The Federal Government on Thursday said it has commenced a national housing scheme in 33 states under which it plans to build 2,736 housing units across the country.
This was revealed by the Minister of Power, Works and Housing, Babatunde Fashola.
According to a statement by his media aide, Hakeem Bello, the minister said this in Abuja at the Sixth National Council Meeting on Lands, Housing and Urban Development themed; “Building for Inclusion, Growth and Prosperity.”
The former Lagos state governor said the scheme is also creating employment opportunities for Nigerians. Apart from artisans, 653 contractors were engaged in the pilot scheme and a total of 54,680 people were employed in the process, he said.
“This must give a lot of hope to our people that this Government will do what it says, and I want to thank all the states who gave us land, the staff of the Ministry who have worked hard to drive the programme, and the Honourable Minister of State, Mustapha Baba Shehuri, who has been visiting and inspecting project sites,” Mr. Fashola said.
“I have myself made whistle stop visits to our sites in Taraba, Gombe, Ekiti, Oyo and what I saw demonstrates to me very clearly how impactful the National Housing Programme has been, even at the pilot and inception stage.
“The bricklayers I met in Taraba, Gombe and Ekiti, Rilwanu Adamu and Abubakar Umar, who asked me to thank President Buhari, for putting them back to work, the owners of the cement mixer in Oyo who said that his equipment has been idle for two years but was now earning N20,000 daily on our site in Oyo.
“And of course, Mr. and Mrs. Emmanuel, a builder and caterer respectively who live in Lagos, but who now find dignity, labour and employment…” he added.
Commenting on Nigeria’s housing deficit, Mr. Fashola maintained that rather than complain about the size of the deficit, the government was putting efforts in place to address the deficit.
“Yes, I understand the need to get value for money and the processes that have been put in place by previous administrations to guide procurement,” he said.
“The question we must ask ourselves then is whether we have truly saved money and whether we have developed?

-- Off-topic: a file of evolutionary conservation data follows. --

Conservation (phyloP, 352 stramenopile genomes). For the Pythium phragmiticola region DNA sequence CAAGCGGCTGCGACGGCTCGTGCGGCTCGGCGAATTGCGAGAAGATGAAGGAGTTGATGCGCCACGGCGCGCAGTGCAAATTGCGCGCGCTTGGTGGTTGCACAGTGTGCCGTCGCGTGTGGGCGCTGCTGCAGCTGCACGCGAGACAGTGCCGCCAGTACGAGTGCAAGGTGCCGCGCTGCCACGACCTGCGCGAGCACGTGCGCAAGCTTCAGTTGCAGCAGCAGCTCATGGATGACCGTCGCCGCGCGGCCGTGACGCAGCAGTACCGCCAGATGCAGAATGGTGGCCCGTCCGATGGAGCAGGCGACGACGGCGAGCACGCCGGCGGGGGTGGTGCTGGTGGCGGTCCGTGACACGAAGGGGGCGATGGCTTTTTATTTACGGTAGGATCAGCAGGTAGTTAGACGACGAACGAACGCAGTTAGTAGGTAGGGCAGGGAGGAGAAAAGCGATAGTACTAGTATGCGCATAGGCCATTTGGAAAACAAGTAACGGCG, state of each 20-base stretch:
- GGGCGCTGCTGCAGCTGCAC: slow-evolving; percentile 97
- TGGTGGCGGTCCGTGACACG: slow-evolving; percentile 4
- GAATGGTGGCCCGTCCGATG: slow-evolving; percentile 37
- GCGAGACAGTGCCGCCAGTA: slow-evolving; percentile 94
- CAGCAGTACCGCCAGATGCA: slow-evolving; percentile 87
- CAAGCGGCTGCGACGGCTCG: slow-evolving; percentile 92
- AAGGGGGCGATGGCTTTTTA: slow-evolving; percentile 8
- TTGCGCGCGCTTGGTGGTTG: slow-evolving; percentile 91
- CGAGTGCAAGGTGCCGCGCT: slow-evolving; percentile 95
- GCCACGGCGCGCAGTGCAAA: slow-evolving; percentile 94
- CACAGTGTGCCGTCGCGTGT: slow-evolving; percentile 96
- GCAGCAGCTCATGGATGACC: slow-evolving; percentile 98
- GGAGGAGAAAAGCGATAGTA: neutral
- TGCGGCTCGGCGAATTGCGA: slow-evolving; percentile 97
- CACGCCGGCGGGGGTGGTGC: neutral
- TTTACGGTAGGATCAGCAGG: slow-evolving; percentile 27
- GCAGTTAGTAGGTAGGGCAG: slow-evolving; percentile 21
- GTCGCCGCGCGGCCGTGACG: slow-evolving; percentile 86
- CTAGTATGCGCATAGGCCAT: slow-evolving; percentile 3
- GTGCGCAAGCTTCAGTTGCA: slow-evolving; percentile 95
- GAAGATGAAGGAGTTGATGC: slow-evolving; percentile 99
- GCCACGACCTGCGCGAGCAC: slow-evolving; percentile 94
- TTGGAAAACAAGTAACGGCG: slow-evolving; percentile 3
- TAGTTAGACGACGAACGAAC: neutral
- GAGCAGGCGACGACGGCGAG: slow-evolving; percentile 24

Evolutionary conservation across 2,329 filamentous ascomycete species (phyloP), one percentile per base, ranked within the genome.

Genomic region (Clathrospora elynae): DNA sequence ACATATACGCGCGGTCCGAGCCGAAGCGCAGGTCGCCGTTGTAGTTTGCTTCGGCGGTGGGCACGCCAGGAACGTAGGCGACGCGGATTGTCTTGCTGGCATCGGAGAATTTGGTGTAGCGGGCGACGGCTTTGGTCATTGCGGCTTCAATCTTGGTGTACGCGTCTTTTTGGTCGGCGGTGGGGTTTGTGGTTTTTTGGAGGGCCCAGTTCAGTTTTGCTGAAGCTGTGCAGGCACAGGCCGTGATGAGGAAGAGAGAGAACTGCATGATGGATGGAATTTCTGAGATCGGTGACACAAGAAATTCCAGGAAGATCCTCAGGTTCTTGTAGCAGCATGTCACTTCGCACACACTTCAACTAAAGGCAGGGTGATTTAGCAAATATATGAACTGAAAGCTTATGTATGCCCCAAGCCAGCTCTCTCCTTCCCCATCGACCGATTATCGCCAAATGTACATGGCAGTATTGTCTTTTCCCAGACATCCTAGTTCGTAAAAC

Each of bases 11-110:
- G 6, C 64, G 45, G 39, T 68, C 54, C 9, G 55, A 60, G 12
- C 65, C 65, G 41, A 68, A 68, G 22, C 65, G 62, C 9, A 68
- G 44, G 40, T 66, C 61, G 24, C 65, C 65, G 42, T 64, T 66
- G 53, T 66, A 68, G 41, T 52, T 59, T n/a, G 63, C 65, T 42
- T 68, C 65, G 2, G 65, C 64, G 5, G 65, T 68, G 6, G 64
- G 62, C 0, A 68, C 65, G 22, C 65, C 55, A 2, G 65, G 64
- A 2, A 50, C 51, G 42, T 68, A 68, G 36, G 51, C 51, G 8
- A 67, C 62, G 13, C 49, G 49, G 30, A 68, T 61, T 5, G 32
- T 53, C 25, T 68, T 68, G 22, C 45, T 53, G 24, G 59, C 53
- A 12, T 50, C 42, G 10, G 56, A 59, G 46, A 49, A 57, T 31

“On the evidence that is available, the country has clearly made more money from oil sales in the last decade that cannot be accounted for by way of project delivery and infrastructure development.
“But if this was not enough problem, the procurement requirements then limits the amount of advance payment Government can pay to 15% and sets conditions that overlook the level of literacy of the vast majority of our people and the nature of small businesses that they run.”
The minister, however, explained that the bigger the size of the population, growth rate and urbanization rate, the bigger the size of the deficit.
Speaking further, Mr. Fashola described the housing programme as the first of its kind on a national scale in many decades, stressing that other agencies of government have been positioned to facilitate the ministry’s efforts.
“While our National Housing Programme, is the first of its type on a National scale in many decades that seeks to respond to the deficit, government agencies such as the Federal Mortgage Bank, Federal Housing Authority are being repositioned to play their role more effectively to address the housing problem,” he said.
“For example, the Federal Housing Authority has been mandated by the ministry to reposition herself to be one of our champions of housing delivery based on her previous track record.
“Similarly, the Federal Mortgage Bank continues to deepen participation in the National Housing Fund which forms a reliable pool of funding from which she lends money to contributors by way of mortgage loans to acquire houses.
“In addition, the bank has granted loans to estate developers to build houses; and from their recent report to me, they currently have 3,823 housing units available for sale in various states of the Federation,” he said.